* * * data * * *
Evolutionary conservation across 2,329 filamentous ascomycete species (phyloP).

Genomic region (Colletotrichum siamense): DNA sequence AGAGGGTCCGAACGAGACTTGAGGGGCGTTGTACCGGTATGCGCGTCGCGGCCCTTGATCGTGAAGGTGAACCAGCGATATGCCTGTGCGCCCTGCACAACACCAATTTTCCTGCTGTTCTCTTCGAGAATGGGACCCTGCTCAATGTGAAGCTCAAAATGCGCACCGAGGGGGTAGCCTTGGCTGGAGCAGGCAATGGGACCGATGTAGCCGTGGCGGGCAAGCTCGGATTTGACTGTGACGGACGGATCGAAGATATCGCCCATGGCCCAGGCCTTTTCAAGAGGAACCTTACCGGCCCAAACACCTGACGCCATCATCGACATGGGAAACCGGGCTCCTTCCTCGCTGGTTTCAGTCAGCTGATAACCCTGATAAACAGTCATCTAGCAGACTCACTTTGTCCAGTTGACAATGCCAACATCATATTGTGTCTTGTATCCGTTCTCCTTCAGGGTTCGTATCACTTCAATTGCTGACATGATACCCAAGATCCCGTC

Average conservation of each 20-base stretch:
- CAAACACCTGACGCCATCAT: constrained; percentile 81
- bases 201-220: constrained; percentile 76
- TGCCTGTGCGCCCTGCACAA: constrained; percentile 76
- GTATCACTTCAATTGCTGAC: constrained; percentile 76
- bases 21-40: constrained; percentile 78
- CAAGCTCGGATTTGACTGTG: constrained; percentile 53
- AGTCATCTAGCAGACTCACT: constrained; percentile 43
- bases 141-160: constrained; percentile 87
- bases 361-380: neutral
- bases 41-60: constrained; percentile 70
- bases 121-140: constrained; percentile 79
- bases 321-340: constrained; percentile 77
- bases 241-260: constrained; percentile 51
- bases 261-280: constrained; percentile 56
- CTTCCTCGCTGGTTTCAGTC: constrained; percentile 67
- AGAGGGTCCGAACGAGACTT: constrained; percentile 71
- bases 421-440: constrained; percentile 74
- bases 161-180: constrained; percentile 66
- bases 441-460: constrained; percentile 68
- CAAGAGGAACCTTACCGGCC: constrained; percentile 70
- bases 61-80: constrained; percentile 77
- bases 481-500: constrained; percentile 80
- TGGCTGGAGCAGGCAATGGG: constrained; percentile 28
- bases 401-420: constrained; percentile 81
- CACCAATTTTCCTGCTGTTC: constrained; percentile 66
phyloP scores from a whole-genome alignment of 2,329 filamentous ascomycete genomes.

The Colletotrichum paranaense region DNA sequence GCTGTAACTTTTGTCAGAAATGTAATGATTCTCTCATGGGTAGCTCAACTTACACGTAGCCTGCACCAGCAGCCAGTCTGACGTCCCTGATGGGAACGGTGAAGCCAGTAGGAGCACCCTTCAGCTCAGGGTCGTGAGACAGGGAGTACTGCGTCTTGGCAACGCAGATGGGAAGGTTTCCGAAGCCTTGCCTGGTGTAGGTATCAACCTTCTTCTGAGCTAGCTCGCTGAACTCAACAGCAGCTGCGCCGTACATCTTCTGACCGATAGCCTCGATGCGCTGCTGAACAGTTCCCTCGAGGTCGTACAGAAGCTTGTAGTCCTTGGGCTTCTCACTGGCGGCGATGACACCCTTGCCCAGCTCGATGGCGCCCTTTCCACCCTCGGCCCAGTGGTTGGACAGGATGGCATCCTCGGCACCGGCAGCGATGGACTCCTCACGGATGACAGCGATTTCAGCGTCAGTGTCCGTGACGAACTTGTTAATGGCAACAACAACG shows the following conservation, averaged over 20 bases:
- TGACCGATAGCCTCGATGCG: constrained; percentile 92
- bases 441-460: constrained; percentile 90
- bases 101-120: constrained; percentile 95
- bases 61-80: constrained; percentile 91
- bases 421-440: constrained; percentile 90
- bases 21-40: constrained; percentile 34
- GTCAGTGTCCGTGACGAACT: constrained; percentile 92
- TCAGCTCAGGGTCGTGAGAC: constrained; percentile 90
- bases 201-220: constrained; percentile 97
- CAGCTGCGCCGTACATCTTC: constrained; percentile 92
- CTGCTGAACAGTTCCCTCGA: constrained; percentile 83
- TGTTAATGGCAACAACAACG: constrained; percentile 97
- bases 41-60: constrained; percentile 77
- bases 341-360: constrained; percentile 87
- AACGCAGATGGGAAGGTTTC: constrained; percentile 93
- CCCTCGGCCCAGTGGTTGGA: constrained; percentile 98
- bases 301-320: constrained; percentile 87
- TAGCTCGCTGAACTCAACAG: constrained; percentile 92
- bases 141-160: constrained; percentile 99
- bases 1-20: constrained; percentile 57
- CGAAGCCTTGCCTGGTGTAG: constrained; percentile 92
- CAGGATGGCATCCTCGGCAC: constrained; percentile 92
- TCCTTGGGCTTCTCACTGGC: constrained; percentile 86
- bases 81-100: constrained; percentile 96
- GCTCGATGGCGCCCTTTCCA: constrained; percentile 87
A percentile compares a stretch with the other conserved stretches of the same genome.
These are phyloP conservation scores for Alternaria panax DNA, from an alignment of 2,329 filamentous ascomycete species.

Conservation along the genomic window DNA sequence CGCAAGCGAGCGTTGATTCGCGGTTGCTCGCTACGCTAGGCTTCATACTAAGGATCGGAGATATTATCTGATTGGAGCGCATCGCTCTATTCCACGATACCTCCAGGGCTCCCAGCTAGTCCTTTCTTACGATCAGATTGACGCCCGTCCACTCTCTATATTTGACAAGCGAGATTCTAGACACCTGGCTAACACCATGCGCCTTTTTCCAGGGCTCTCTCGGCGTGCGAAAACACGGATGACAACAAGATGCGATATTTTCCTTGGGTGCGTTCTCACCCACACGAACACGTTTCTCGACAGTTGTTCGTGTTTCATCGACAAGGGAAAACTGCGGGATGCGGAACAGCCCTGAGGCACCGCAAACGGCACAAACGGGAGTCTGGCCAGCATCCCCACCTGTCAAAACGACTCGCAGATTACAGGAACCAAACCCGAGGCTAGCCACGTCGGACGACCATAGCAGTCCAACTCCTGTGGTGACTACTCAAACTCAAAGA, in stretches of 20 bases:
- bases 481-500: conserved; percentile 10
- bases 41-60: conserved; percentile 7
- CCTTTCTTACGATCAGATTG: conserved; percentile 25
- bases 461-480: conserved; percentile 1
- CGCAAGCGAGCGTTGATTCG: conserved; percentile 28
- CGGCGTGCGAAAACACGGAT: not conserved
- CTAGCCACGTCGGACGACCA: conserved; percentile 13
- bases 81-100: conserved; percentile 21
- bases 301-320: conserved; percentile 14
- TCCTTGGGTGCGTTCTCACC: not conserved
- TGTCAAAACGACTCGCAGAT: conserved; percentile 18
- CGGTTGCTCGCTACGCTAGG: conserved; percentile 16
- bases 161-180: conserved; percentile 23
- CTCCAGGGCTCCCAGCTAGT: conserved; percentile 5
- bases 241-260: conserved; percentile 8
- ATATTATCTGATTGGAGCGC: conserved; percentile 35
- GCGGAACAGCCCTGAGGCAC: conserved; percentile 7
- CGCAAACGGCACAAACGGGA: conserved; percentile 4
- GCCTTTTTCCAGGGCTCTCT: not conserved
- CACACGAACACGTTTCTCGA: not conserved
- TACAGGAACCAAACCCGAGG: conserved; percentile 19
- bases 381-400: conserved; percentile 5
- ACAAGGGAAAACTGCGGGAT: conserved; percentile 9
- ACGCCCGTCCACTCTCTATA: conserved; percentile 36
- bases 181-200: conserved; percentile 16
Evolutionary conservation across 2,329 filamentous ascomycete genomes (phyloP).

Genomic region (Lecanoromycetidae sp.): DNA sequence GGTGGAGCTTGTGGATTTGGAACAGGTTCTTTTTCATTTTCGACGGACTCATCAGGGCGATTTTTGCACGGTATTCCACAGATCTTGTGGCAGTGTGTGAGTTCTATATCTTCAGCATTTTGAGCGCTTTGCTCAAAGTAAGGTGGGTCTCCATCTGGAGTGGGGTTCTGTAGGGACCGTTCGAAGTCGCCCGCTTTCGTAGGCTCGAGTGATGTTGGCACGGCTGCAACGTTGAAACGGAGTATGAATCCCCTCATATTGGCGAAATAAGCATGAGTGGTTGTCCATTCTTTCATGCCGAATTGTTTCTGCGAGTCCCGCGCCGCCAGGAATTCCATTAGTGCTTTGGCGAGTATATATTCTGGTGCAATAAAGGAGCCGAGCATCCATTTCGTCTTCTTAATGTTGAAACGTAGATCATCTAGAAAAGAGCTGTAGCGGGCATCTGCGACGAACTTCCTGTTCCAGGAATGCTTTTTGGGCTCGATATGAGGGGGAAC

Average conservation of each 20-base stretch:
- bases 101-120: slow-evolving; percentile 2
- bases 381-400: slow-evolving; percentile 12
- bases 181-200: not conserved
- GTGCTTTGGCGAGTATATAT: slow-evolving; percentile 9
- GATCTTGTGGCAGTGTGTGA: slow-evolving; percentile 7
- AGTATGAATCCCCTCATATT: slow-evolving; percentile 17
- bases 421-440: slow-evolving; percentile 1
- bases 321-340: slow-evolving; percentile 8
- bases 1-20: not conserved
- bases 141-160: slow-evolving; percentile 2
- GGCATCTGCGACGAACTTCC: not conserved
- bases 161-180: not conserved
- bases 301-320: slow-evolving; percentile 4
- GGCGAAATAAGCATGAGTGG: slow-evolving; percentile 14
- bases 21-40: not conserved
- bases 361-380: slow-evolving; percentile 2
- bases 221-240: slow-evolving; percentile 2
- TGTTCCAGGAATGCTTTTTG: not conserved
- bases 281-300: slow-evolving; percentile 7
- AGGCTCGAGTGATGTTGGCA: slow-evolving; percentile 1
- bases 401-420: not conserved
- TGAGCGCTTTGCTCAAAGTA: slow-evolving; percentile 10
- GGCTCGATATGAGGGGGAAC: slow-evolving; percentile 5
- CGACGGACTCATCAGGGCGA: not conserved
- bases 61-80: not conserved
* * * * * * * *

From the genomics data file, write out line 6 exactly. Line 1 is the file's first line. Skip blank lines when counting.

- TGCCTGTGCGCCCTGCACAA: constrained; percentile 76